Next to the nutrition information label that’s on all packaged foods that are in your grocery store, you might find a new label—“non-GMO”—which typically is accompanied by an illustration of a butterfly on a leaf.
The voluntary label is at the heart of a nationwide battle over what it means for a food to contain genetically modified organisms (GMOs) and whether companies should be required to tell consumers about the technology that’s used to produce their food.
Hundreds of pro-labeling environmental groups, organic-food manufacturers and activist organizations, such as Center for Food Safety, Greenpeace and National Organic Coalition, focus on the potential health risks of GMOs and argue for transparency in the food industry.
In the past 5 years, the Non-GMO Project, which is an 11-year-old organization that verifies beverages and foods that contain no more than 0.9 percent GMOs, verified almost 35,000 products.
Some major grocery stores and national restaurant chains are jumping on board, too. Chipotle eliminated most GMOs from its menu in 2015, and Whole Foods committed to label all genetically modified foods that are on its shelves by 2018.
In July 2016, Vermont will become the first state to require the labeling of foods that contain GMOs. Connecticut and Maine approved similar legislation, but those laws will go into effect only if adjoining states make the same move. Labeling ballot initiatives failed in California (2012), Washington (2013), Colorado (2014) and Oregon (2014). During the 2015 legislative session alone, state governments considered at least 100 GMO-related bills, according to National Conference of State Legislatures.
As of mid-2015, 64 countries had mandatory labeling laws for GMOs.
Still, many independent scientists and almost all major medical groups, which include American Medical Association, British Royal Society and World Health Organization (WHO), say mandatory GMO labeling isn’t necessary. Thousands of studies and safety assessments over the past 20 years failed to show any negative health or nutritional effects from eating genetically modified foods. One study that was published in 2014 included data on at least 100 billion animals and found no detrimental health effects after the introduction of genetically modified feed.
The House of Representatives approved a bill in July 2015 that would prevent states from making GMO-labeling laws and mandate that GMO labeling would remain voluntary for food manufacturers. The bill is called the “Safe and Accurate Food Labeling Act,” but labeling proponents dub it the “Denying Americans the Right To Know Act” or DARK. They say consumers have the “right to know” what’s in their beverages and foods. The Senate held a hearing to discuss potential GMO laws in October 2015, but no timeline exists for any votes.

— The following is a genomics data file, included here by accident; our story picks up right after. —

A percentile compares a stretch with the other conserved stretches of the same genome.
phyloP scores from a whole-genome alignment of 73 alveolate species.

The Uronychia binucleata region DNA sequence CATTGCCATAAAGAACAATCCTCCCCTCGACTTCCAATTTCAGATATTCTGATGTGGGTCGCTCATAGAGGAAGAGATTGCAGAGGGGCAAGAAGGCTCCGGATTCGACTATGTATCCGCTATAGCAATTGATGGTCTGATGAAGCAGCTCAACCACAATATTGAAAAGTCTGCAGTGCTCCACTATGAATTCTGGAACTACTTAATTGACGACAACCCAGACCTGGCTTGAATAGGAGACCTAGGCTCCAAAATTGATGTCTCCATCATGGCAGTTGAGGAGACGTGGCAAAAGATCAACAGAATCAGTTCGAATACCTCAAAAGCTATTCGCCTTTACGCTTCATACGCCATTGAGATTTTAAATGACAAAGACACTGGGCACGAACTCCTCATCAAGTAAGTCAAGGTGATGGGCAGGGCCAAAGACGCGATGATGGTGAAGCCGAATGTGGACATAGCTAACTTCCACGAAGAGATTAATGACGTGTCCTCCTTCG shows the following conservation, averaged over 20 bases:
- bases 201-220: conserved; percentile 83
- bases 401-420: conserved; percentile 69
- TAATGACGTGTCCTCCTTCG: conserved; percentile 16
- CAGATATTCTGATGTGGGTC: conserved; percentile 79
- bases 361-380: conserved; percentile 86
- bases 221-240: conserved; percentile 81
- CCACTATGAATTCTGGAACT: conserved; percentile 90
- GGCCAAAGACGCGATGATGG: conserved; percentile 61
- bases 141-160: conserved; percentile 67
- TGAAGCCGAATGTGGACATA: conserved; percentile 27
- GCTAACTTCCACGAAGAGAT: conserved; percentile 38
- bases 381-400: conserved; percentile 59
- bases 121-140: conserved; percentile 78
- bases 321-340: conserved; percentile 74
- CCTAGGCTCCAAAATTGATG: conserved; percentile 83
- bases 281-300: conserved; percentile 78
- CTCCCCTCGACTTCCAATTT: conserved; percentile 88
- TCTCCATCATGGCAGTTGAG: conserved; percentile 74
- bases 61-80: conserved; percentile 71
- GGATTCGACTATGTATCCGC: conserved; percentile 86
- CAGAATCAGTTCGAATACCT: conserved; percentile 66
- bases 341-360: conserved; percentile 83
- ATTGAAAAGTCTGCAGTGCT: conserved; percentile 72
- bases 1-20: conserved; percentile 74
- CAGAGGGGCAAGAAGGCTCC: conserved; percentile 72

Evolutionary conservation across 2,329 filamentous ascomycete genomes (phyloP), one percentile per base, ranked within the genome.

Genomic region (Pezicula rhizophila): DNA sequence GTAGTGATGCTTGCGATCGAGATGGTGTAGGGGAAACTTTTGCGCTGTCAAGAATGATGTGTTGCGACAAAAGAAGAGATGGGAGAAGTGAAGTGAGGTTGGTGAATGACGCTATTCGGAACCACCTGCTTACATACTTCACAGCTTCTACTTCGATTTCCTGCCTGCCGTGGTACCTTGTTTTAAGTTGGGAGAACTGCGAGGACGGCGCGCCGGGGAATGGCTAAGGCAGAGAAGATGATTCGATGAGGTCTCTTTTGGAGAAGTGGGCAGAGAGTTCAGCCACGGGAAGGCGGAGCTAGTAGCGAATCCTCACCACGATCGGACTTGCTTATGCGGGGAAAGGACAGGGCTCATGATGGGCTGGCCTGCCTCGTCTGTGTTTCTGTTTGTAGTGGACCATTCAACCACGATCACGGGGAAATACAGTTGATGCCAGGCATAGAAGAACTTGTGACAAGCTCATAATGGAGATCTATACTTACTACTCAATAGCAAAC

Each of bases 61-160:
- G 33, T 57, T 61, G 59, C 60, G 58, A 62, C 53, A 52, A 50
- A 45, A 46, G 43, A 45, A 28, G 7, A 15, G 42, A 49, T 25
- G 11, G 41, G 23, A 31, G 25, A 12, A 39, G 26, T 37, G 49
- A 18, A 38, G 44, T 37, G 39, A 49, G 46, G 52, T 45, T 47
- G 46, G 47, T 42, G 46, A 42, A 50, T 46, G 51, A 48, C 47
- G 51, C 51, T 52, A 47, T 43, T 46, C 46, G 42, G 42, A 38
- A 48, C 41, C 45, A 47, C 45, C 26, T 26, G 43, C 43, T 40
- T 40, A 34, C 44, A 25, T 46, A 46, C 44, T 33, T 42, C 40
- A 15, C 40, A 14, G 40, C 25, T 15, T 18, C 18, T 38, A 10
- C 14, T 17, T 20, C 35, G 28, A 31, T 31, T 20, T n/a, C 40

The debate raises important questions about how GMO labeling laws might affect consumers. Would labeling create easier, more transparent access to healthful foods? Would costs increase? Consensus on these questions remains distant. For now, the issue remains mired in politics and money, while lobbying efforts on both sides spin the issue in opposite directions. The agriculture and food industries emphasize the safety of GMOs and spent $52 million in the first half of 2015 to get that message across, according to federal lobby and disclosure forms. The organic-food industry supports labeling efforts and spent $2.5 million in the first half of 2015 to get its point across, according to federal lobby and disclosure forms.
HEALTH FEARS. Genetic engineering, or modification, manipulates an organism’s DNA, usually by adding genes. Scientists have used genetic modification on plants for decades. At least 90 percent of corn, cotton, soybeans and sugar beets that are grown in the United States now are modified genetically. Because processed foods contain ingredients that are derived from genetically modified crops—including corn oil, soy lecithin and soy proteins—75 percent of supermarket products contain GMOs, according to trade group Grocery Manufacturers Association (GMA).